He outgrew his home kitchen and found a bakery unit in Llanrwst to work from and has now bought the unit next door to give the growing business some extra space. The smell of rows and rows of cooling shortbread is delightful, and Paul Hollywood was right: it’s a lovely, buttery biscuit.
In 2015, Shepherd launched biscuits flavoured with chocolate, lemon and ‘Bara Brith’ – a Welsh fruit loaf – and he is now looking at developing a gingerbread recipe. Earlier that same year, he did a deal to supply Marks & Spencer, which was launching a series of 25 artisan products from around the UK to be sold in 180 stores.
“It was fantastic news and we celebrated when we got the deal,” says Shepherd. “Then the order came in to do six pallets of biscuits in six weeks so I took on two staff to help me.”
That same year, Shepherd was named Welsh food and drink entrepreneur of the year and the Aberffraw Biscuit Company won the ambient food manufacturer of the year prize in the Food Awards Wales. Its traditional shortbread also won a 2015 Great Taste Award.
Shepherd has just completed a deal with the Co-operative to stock his biscuits in 60 stores and is looking at launching a new range – Shepherd’s Welsh Biscuits – with a major retailer. He’s also producing individual biscuit packets for hotels, has completed a “tiny” deal in the United States and is proud to be on the shelves in Kuwait after signing a contract with high-end stockist Dean & DeLuca.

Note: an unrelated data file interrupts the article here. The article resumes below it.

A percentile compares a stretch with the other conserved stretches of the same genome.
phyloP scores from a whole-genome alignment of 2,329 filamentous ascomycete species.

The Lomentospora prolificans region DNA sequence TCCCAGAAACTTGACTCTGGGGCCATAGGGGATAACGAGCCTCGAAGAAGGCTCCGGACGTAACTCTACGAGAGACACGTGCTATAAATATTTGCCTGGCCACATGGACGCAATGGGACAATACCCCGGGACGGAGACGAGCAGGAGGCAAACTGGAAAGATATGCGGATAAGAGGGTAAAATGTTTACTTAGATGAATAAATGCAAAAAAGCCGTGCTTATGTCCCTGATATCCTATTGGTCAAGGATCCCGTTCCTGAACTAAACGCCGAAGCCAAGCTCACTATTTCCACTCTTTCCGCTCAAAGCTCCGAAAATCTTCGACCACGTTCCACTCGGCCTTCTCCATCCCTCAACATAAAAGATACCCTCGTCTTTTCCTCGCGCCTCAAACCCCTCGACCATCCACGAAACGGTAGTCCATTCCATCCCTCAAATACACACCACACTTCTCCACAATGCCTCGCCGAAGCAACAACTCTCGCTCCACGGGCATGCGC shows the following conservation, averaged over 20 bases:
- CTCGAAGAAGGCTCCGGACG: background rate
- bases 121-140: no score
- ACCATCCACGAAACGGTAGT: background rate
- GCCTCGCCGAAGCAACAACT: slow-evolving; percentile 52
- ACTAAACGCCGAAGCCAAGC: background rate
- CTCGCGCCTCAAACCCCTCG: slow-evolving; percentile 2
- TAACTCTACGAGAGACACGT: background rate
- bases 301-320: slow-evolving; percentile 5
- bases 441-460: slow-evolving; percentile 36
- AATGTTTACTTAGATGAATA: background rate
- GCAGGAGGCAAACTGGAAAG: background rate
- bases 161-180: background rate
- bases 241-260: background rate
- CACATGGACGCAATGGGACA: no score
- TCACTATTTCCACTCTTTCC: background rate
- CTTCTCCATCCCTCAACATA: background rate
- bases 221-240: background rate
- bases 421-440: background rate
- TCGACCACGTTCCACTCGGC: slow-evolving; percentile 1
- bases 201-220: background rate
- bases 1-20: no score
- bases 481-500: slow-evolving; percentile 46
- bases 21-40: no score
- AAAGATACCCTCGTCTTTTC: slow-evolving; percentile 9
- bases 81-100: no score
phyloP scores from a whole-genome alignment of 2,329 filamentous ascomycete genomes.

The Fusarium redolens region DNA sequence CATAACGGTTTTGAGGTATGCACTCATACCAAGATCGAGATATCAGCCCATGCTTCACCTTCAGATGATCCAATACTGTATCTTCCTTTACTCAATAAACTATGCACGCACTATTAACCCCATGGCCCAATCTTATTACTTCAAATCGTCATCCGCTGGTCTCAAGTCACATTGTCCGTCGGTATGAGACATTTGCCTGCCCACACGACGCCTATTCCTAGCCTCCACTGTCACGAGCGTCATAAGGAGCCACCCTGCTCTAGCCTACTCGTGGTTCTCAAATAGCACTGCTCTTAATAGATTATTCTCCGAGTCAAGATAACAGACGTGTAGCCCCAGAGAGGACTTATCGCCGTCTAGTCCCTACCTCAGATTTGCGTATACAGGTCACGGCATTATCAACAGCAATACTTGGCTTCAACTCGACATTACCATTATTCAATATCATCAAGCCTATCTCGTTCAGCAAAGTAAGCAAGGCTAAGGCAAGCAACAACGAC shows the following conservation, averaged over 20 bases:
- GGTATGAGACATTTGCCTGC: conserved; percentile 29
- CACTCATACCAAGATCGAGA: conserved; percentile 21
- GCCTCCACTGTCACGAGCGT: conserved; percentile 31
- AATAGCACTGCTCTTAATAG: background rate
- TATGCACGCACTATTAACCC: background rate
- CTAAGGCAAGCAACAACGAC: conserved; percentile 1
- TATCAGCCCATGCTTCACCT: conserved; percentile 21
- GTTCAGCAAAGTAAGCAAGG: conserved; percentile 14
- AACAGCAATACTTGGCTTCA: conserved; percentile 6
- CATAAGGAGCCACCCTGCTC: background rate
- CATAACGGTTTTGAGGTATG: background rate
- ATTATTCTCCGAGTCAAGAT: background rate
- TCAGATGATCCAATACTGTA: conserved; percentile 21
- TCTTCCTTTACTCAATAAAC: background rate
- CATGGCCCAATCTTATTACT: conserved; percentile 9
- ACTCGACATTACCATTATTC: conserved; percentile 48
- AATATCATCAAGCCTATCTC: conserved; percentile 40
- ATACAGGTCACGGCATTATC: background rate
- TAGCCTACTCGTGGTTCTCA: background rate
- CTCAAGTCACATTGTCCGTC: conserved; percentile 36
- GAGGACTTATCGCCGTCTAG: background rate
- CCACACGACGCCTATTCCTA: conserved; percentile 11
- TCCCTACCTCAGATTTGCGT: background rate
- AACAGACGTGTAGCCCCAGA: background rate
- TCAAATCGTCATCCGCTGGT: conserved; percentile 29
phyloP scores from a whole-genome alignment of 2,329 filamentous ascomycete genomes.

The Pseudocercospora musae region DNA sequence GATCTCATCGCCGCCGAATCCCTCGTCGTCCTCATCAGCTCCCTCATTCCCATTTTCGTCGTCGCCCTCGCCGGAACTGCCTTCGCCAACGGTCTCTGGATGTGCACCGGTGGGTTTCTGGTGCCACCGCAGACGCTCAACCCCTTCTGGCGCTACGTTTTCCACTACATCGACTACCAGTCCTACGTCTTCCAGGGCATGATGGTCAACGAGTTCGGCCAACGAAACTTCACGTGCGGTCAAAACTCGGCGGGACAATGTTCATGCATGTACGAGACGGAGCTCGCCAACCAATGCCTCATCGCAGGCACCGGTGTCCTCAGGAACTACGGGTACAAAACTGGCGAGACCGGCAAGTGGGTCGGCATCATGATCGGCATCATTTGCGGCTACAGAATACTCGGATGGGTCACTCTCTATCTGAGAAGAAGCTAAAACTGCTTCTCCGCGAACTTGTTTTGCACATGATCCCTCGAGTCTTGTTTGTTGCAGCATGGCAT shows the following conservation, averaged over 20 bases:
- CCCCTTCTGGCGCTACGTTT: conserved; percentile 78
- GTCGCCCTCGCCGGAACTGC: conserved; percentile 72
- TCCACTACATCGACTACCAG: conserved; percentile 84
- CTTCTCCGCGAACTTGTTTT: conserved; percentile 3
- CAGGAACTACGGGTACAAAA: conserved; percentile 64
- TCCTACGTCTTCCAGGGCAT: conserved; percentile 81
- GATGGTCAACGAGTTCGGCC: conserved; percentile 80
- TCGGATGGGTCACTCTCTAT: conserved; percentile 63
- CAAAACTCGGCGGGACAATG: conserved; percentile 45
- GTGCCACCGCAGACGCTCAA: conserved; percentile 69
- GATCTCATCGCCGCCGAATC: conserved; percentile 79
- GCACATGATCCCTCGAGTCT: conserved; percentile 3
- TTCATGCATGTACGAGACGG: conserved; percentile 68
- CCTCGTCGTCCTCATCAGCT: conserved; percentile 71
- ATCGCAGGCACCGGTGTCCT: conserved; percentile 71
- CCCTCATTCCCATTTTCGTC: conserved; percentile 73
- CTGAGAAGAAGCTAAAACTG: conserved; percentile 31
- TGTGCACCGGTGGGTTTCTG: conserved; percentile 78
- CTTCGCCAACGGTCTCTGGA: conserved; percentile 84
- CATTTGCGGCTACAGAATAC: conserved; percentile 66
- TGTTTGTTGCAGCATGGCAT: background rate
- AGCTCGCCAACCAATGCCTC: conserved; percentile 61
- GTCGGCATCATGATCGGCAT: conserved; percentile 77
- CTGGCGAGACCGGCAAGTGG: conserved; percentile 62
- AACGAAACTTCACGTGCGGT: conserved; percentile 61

With a total of four employees, turnover at the Aberffraw Biscuit Company has gone from £70,000 to £113,000, with further growth forecast. Shepherd is interested in talking to investors to look at funding a flow wrapping machine for the individual packets of biscuits for hotels, which have proved to be very successful.
When we meet on a beautiful sunny morning in Llanrwst, the only cloud on his horizon is the price of butter, which has doubled since the Brexit vote last June. “The 25-kilo block price is crippling,” admits Shepherd.
“It would be cheaper to go in to supermarkets and buy the small packets, but I use too much. All the experts seem to be saying that the price will come down again and it can’t come soon enough.”
Shepherd doesn’t hold back when it comes to sharing his secrets for running a successful business. “Always follow your gut instinct,” he says. “Whenever I haven’t done that I always get bitten.
“Be super organised – I suppose I always have. I used to be the only journalist in the office with a neat desk. And don’t be afraid to ask for help.”
And does he still like eating shortbread now that he lives and breathes it? “I have one biscuit a day – just to make sure it’s right,” he grins.